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Should I Keep the House?

Whether or not to keep the house may be one of the greatest decisions you need to make during your divorce. Think of it this way, that house was purchased under different circumstances:  for two adults and now there will be one; with greater household income and now there will be less; when you had someone helping with the upkeep and now you will need to pay for more services. It usually does not make good financial sense to keep that house. Your new financial situation will indicate new appropriate housing.

For those who seem willing to jeopardize their future financial stability for the sake of keeping the children in the same house, neighborhood and schools, I would point out that it is not in your children's best interest to have you in financial peril and with all of the stress that comes with it. Further, if things were different, the marriage was in tact, life was wonderful, and you had the opportunity to move to a bigger, nicer, newer home, you wouldn't hesitate to move those kids to a new home, new neighborhood and new school. And you would feel realy good about it. So, re-examine this more objectively and make the decision that is in your, and your family's, best all-around financial interest.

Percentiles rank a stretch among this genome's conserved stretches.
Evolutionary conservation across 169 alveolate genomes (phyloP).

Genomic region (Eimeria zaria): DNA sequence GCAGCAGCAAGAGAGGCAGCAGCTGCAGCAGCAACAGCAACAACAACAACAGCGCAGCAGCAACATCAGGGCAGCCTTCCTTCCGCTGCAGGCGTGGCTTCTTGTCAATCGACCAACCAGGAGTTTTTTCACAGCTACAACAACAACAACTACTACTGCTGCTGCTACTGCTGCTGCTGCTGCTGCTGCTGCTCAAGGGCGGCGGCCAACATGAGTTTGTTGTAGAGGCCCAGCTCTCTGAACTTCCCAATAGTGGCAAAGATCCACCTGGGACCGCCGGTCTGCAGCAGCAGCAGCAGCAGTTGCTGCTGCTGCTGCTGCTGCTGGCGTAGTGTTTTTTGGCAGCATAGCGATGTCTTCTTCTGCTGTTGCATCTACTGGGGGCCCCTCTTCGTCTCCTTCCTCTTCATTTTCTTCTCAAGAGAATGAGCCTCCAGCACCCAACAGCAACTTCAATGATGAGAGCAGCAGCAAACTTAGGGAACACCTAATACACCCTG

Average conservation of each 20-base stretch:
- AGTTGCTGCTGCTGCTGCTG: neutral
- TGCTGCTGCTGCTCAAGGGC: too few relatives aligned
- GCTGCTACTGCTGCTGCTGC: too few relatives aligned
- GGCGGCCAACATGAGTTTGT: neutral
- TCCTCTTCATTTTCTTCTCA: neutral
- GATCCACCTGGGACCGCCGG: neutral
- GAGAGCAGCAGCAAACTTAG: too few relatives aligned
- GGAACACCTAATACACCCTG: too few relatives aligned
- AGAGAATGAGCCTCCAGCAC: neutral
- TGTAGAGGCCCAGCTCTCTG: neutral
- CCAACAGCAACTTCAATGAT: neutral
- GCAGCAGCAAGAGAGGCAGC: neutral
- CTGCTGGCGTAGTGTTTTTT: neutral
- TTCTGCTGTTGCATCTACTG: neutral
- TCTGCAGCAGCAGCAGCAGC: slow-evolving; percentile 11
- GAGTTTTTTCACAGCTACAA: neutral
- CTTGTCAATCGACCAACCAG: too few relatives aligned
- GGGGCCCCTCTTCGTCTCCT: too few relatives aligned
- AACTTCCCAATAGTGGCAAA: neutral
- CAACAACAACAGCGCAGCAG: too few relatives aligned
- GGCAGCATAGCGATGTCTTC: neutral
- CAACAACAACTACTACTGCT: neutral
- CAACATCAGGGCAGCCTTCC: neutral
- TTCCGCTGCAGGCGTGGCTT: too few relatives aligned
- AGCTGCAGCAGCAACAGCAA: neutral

If the decision to move to new and different housing seems difficult, work through it with your therapist. I also encourage you to have the children speak with a child specialist to discuss all the changes to which they must adapt. Divorce is difficult, but doable, and there is a future to look forward to. You may soon find yourself grateful for the new surroundings and living environment as key to your new life post-divorce.

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Preparing for Divorce

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Your Financial Advisor's Role in Your Divorce

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